• Latinx LGBTQ adults are more likely to be unemployed (10% vs. 8%) and to experience food insecurity (32% vs. 25%) than Latinx non-LGBT adults.
  • 37% of Latinx LGBTQ adults and 39% of non-LGBTQ adults live with a household income below $24,000 per year.
  • Latinx LGBTQ adults are less likely to live in low-income households than non-LGBTQ adults, however, the rates of poverty are high for both groups: 60% of Latinx LGBTQ adults live below 200% of the federal poverty level, compared to 63% of non-LGBTQ Latinx adults.

Mental and Physical Health

  • Nearly one-third (30%) of Latinx LGBTQ adults have been diagnosed with depression, compared to 16% of Latinx non-LGBTQ adults.
  • Latinx LGBTQ women have the highest rates of depression (35%) compared with non-LGBTQ women (20%) and both groups of men.
  • Latinx LGBTQ adults (12%) are more likely to have Medicaid as their primary insurance compared to Latinx non-LGBTQ adults (9%).

Discrimination and Stress

  • 17% of Latinx LGBTQ adults disagreed with the statement “You always feel safe and secure” compared to 11% of non-LGBTQ adults.
  • 42% of Latinx LGBTQ adults reported experiencing physical assault and threats, and 69% reported experiencing verbal assault or abuse at some point in their lives.

Social Support

  • The majority (64%) of Latinx LGB adults and 40% of Latinx transgender adults reported feeling connected to the LGBT community.
  • Less than half (43%) of Latinx LGBTQ adults reported feeling connected to the Latinx community.

This study is part of the Williams Institute’s LGBTQ Well-Being at the Intersection of Race series, which examines demographic characteristics and key indicators of well-being, including mental health, physical health, economic health, and social and cultural experiences, of different racial/ethnic groups in the U.S. The series also includes analyses by region.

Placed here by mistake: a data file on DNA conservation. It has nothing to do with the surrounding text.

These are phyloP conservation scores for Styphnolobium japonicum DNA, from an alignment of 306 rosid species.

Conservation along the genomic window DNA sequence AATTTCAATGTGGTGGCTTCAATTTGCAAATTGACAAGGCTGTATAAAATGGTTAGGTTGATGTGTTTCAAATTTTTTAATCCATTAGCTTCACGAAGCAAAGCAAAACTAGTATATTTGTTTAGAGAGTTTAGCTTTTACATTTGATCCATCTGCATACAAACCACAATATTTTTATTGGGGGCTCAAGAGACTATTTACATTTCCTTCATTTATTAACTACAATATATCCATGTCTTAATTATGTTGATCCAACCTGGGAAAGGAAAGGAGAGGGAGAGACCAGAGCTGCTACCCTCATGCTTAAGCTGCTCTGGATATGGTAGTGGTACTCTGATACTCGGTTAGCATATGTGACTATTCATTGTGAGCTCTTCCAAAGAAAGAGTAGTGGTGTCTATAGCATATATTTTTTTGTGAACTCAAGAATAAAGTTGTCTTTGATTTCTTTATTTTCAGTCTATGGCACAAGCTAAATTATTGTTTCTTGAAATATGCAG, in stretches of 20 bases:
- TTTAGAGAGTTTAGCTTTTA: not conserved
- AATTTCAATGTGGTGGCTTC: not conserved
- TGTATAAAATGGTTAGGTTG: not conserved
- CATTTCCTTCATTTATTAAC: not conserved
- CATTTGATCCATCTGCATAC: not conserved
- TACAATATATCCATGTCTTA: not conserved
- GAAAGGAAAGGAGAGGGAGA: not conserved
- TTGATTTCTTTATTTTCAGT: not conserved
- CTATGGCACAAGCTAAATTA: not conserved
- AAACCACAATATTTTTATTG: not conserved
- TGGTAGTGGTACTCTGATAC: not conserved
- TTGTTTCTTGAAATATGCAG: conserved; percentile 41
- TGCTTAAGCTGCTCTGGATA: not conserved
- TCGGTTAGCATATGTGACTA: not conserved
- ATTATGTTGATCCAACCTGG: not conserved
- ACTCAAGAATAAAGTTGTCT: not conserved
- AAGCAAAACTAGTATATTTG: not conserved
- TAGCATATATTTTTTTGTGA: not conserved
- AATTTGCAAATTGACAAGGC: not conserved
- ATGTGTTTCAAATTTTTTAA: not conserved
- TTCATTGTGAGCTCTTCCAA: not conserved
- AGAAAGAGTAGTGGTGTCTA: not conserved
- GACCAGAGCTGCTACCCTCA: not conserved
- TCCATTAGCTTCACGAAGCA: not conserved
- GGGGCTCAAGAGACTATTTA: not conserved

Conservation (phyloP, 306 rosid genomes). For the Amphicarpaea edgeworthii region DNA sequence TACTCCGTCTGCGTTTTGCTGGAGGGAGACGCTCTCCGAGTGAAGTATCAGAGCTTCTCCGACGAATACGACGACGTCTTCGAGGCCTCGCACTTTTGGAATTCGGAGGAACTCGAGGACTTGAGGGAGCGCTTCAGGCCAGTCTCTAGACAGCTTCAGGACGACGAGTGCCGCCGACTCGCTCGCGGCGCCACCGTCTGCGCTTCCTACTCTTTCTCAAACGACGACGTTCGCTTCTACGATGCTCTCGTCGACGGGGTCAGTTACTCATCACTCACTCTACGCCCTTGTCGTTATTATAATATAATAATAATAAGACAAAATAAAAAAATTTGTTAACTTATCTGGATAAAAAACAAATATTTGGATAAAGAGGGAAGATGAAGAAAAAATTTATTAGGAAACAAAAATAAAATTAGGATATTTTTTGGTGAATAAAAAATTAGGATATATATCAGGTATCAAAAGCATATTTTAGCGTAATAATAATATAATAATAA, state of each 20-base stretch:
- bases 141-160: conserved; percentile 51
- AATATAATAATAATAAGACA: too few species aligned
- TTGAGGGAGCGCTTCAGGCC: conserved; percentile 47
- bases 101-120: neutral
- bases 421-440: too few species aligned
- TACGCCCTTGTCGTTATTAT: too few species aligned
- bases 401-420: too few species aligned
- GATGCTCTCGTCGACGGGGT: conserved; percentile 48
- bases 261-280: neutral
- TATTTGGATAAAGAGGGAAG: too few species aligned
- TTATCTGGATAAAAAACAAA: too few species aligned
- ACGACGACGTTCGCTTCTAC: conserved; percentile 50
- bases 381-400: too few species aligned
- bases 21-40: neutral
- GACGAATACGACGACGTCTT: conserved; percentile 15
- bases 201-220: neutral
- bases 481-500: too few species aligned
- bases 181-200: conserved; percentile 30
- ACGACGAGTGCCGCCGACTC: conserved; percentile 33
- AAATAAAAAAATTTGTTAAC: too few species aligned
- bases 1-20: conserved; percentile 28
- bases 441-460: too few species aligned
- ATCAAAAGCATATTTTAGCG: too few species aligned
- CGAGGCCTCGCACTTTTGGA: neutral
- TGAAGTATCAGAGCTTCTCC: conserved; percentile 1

Read the report

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Congress

Tyler Clementi Higher Education Anti-Harassment legislation reintroduced

The legislation has failed to garner enough congressional support for passage beginning with its initial introduction in 2011

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Photo courtesy of the Tyler Clementi Foundation

WASHINGTON – Democratic U.S. Senators Patty Murray of Washington and Tammy Baldwin of Wisconsin, along with Democratic U.S. House Representative Mark Pocan, also from Wisconsin, reintroduced the Tyler Clementi Higher Education Anti-Harassment Act Wednesday.

If enacted, the legislation would require colleges and universities that receive federal student aid to have in place a policy that prohibits harassment of students based on their actual or perceived race, color, religion, national origin, sex, disability, sexual orientation, or gender identity.